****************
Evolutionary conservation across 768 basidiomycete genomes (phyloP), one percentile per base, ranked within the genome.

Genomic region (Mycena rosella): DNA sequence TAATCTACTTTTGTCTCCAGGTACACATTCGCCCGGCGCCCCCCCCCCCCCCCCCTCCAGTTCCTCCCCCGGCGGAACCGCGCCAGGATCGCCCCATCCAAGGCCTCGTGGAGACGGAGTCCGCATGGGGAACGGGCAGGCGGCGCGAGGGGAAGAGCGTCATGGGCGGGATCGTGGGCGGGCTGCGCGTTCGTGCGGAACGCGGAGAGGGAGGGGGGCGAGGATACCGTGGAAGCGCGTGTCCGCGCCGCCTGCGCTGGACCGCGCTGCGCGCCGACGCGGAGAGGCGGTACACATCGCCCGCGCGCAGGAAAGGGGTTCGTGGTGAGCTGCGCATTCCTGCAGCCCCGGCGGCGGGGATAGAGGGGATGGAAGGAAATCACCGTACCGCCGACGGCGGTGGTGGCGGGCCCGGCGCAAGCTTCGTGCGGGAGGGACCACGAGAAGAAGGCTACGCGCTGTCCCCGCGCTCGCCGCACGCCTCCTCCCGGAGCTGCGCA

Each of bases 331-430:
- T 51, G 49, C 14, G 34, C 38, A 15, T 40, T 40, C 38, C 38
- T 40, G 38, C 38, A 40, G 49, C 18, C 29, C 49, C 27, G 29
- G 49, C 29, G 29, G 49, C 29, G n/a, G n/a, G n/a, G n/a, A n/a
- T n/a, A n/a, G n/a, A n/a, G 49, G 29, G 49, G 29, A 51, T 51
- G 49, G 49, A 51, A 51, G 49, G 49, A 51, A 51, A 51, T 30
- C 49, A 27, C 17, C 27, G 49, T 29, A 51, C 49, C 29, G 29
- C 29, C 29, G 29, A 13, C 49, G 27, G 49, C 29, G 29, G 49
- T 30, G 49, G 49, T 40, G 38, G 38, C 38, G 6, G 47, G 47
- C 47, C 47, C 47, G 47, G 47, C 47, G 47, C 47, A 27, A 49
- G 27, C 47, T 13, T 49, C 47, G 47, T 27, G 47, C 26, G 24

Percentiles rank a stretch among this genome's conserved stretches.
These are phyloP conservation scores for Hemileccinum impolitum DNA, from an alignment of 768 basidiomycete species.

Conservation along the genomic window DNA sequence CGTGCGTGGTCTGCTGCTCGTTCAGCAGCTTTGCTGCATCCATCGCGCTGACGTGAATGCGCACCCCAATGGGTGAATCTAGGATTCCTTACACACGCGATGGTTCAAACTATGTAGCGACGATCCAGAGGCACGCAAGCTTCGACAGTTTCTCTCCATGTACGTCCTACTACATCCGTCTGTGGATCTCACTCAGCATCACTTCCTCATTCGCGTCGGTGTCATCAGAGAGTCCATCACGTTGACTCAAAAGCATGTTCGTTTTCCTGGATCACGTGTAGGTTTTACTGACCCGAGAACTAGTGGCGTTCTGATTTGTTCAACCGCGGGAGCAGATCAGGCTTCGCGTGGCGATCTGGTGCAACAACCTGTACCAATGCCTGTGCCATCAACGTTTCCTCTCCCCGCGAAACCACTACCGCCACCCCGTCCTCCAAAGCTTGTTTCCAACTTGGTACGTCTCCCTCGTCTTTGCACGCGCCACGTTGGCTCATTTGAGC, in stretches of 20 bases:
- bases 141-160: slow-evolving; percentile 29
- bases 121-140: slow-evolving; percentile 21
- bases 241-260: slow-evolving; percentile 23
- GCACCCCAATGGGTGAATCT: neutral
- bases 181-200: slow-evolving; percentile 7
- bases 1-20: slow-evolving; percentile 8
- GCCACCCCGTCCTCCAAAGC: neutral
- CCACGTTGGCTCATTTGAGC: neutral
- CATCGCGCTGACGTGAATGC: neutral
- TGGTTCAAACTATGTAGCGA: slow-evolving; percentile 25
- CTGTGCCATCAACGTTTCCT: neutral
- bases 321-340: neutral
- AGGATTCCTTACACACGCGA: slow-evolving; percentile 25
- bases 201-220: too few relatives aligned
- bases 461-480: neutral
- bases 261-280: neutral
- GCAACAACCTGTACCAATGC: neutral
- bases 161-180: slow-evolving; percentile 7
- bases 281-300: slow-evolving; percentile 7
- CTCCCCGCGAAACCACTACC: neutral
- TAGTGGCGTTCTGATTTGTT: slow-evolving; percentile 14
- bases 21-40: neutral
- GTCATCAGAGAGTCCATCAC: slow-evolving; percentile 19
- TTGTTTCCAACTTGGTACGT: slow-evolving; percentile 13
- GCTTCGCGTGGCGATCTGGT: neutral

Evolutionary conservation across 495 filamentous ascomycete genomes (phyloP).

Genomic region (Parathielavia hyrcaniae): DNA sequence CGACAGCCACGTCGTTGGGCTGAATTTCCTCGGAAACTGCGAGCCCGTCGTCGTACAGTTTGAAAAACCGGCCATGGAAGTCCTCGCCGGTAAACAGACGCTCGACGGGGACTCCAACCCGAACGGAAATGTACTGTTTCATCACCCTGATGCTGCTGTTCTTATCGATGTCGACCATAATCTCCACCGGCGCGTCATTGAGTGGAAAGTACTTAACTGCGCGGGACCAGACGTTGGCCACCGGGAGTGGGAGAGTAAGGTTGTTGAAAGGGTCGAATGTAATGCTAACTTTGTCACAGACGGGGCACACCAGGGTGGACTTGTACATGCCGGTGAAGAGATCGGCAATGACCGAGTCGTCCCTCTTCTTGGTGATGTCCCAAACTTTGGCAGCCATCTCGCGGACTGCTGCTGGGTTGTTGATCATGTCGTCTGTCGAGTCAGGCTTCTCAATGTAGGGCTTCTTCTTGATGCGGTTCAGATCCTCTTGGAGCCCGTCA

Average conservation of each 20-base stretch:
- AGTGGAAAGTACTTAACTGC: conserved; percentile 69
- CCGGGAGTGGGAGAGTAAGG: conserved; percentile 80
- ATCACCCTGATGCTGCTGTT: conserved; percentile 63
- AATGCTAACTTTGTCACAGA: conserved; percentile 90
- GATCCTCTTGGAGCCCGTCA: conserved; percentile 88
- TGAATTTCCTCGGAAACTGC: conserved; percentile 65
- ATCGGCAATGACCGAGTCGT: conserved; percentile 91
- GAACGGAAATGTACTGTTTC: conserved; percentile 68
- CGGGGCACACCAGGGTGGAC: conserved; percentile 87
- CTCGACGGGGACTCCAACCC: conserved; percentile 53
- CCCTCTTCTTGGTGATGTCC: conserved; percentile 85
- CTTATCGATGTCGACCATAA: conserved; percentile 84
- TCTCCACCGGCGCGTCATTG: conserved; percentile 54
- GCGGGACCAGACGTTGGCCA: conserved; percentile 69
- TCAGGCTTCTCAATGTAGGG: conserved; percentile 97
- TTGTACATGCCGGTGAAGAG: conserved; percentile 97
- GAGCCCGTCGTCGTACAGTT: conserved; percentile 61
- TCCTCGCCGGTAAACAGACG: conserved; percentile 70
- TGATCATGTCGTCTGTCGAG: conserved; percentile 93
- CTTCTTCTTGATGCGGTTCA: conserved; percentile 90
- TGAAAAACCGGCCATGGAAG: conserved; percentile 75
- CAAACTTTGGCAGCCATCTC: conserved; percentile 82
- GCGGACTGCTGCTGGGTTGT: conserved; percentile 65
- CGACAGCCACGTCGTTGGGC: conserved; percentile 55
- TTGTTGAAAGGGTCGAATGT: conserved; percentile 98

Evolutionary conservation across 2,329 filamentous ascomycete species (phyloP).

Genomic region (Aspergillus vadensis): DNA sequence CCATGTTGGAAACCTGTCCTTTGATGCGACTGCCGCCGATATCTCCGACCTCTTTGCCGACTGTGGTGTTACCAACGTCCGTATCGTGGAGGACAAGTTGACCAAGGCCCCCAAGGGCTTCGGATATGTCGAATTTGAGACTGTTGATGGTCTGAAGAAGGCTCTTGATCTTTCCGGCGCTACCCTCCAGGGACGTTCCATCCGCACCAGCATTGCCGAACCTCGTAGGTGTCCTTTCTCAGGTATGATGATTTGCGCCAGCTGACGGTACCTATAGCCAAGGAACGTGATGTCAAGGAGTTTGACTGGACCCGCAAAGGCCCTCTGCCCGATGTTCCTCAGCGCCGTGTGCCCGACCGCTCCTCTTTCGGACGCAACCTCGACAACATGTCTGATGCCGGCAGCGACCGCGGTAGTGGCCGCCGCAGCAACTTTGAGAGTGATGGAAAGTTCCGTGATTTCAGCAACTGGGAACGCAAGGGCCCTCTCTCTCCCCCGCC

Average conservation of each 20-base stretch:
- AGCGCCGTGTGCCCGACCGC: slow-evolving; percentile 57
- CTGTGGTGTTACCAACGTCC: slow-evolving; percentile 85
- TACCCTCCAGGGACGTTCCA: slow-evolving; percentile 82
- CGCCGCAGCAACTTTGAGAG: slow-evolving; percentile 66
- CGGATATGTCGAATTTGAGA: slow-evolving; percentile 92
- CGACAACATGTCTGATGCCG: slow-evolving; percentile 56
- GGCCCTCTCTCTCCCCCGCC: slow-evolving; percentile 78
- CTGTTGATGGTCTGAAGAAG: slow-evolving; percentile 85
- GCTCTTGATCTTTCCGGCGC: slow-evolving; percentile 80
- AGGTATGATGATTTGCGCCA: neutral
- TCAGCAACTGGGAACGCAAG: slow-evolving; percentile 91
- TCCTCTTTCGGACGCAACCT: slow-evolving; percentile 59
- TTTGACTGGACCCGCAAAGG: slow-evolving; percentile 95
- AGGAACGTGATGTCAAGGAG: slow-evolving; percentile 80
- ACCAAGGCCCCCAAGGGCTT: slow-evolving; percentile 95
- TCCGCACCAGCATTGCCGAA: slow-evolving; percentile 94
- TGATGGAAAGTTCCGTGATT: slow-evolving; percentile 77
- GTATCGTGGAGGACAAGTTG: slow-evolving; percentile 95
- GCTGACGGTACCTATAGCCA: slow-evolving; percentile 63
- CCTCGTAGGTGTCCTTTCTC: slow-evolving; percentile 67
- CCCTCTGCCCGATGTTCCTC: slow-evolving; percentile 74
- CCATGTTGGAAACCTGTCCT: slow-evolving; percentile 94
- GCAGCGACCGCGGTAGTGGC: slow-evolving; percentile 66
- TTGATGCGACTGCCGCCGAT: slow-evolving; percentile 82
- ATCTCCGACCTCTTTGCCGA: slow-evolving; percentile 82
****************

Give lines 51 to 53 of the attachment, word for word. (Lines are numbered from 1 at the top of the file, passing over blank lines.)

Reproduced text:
- ATCGGCAATGACCGAGTCGT: conserved; percentile 91
- GAACGGAAATGTACTGTTTC: conserved; percentile 68
- CGGGGCACACCAGGGTGGAC: conserved; percentile 87